Is the crash coming now that September ended?


From Forbes, on Friday:

“Earlier this week, Verizon confirmed that it offered a voluntary severance package (VSP) to about 44,000 employees and that it will transfer over 2,500 IT staff – some rumors suggest the figure to be closer to 5,000 employees – to India-based Infosys as part of a $700 million outsourcing deal.”

I had put forth an article about this a few months ago. I was wrong-ish on losing Arctic ice, but an economic meltdown may be in the cards. I am just guessing on what this means (one company, albeit a big one, with over $114 billion in debt), but it can’t be good. I offer these thoughts, which have been ping-ponging around the many groups looking for tea leaves in order to predict our Dystopian end. Keep in mind, Verizon isn’t in the horse-and-buggy trade. They aren’t Sears or Penneys or the other retail dinosaurs made redundant by the collapse of brick-and-mortar trade. It’s in an industry that should be profitable as all Hell, and they’re a leader, but somehow they’re over $114 B in debt. So what happened?

The 2008 crash (remember that? Some people don’t seem to) knocked a minimum of $22 trillion out of the economy, and even the folks who got jobs back didn’t match former income and benefits. ‘Retail Therapy’ was no more. No buyers, so no reason to hire workers back. Structural depression. HOWEVER, there was trillions of dollars available for borrowing at near-zero rates of interest. Sprucing up the returns on Wall Street made it look like the economy was coming back. So CEO’s borrowed and bought up big blocks of their stock and liquidated them. It made companies that couldn’t give products away profitable (in terms of share prices). And (amazingly enough) companies are carrying more debt as a percentage of value than they were when the Housing Bubble burst. Meanwhile, nobody’s discretionary income has come back, thanks in part to the ACA. The first quarter of 2016 was a gdp increase of .5%. All the money that should have been restarting the economy was going to meet the HC mandate (we would have been in recession in 2014 but for healthcare spending).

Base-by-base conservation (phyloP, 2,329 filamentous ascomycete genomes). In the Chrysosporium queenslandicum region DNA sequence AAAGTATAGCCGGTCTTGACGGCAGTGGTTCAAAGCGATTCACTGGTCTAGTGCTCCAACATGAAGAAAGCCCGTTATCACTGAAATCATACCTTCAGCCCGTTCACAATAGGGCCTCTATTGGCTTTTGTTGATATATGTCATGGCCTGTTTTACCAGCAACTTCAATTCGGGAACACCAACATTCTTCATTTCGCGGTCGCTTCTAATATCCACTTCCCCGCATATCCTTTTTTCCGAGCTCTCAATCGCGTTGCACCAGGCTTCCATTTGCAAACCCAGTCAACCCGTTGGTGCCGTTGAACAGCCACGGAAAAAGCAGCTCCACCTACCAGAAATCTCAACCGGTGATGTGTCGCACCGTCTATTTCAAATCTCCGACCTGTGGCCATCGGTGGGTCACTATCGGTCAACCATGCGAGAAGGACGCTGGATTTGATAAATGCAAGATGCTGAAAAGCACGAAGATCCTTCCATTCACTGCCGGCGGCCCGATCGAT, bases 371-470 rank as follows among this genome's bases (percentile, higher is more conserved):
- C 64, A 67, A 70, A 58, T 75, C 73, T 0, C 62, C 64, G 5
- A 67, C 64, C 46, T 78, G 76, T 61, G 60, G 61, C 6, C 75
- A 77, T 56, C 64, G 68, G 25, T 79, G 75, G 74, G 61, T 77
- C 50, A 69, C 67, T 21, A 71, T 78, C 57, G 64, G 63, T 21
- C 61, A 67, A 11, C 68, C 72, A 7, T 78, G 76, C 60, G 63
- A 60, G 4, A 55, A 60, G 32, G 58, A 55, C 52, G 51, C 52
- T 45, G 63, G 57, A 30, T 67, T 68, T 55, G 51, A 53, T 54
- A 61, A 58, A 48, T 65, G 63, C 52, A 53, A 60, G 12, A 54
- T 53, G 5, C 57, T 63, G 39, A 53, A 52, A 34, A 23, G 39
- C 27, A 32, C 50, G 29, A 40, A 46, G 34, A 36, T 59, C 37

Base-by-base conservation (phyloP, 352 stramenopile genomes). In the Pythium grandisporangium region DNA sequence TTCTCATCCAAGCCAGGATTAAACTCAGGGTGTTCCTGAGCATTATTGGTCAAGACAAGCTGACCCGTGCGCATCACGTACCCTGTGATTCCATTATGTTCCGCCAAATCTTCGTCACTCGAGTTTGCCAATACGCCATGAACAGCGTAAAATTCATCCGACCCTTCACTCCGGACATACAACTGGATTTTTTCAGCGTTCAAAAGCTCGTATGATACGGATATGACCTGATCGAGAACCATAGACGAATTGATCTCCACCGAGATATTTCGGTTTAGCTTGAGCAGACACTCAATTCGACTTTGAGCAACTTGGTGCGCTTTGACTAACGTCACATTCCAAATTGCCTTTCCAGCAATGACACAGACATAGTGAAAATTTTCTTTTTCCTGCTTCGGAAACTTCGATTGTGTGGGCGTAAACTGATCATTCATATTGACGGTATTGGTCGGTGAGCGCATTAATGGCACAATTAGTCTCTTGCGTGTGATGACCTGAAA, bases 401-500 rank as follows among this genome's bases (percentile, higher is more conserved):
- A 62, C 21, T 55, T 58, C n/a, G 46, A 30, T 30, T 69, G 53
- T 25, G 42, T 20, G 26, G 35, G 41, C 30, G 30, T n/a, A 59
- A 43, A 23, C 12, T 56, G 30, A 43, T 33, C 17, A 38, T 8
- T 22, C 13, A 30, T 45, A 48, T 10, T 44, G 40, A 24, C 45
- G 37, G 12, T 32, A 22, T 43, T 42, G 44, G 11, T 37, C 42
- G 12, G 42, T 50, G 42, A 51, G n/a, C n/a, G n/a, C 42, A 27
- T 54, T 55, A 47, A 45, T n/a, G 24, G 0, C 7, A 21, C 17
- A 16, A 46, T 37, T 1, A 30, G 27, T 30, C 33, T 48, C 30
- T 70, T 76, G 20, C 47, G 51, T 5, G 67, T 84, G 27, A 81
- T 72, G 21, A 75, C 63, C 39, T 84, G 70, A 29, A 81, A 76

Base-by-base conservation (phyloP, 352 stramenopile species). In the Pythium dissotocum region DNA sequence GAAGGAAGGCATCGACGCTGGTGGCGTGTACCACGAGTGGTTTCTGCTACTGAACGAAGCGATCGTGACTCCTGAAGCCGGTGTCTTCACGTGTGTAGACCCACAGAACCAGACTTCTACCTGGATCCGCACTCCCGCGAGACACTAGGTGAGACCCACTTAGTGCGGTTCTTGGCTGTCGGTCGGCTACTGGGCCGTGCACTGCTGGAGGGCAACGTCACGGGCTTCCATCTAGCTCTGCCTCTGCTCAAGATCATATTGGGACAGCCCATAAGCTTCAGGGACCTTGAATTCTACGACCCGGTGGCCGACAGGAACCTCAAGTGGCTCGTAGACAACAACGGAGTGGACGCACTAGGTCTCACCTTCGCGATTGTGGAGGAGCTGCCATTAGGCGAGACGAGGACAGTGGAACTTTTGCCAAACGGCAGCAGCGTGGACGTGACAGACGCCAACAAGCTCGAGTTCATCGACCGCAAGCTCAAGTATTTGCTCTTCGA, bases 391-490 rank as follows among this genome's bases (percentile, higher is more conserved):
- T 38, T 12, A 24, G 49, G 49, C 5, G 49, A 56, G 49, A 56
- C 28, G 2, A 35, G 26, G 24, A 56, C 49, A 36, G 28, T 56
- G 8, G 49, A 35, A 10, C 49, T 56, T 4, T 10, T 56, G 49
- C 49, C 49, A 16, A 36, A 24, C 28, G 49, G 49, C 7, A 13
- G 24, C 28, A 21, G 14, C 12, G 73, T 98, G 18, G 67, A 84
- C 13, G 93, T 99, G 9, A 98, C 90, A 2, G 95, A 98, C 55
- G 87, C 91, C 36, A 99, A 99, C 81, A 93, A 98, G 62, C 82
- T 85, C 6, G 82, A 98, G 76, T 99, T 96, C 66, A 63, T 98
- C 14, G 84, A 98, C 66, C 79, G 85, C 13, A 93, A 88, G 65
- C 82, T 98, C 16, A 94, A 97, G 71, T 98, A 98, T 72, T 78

Interest rates are now going up, and T-bills have to pay more. We’re very close to the point where interest on the debt will be a bigger part of the federal budget than defense spending (Trump is overspending tax receipts by nearly a trillion a year–when Jimmy Carter left the White House, the total deficit was under $1T). We’ve avoided disaster up to now, but the trade war plus the spending for all the disasters we’ve had this year are possibly going to kick the economy down the stairs.

One more thing–Verizon’s bottom line will be fine and their stock will be okay. But there are at least 44,000 families without a breadwinner (along with as many as 5,000 people whose jobs are heading to India), without healthcare, and collecting UI for 26 weeks minimum. People have missed the fact that people who are out of work can’t support carrier groups and three US Airborne divisions on call 24/7.And people working as Walmart Greeters REALLY can’t support those things either.

Is there any way to head this off? Well, when it looked very, very bad in the spring of 2008, President Bush sent out ‘rebate checks’ for working Americans–up to $600 for individuals, up to $1,200. Bush took that action after then-Treasury Secretary warned Bush in 2006 that the economy was primed to go off a cliff due to all of the debt accumulated by individuals and the banks. That didn’t work then and probably won’t now. The world debt is in the hundreds of trillions now thanks to derivatives trades and counterswaps, and the national treasuries are bare thanks to the giveaways governments have handed out. You’d need a giveaway to the 99% significant enough to offset the five-figure costs of medical coverage that many families can’t cover. And those great jobs Trump is touting aren’t the kinds of jobs that build a middle class.

And middle class money won’t come back as long as the workforce that can address the declining demand for products and services doesn’t need to be expanded. Paul Krugman has been writing about the so-called ‘skills gap’ for almost a decade. He blows up the meme here:


But remember. I am the simple Artist and claim no special knowledge of finance thingies–I thought this was a great selfie. What do I know?

selfie mona

Would you take economic prognostications from someone who’d take a selfie that looks like this?



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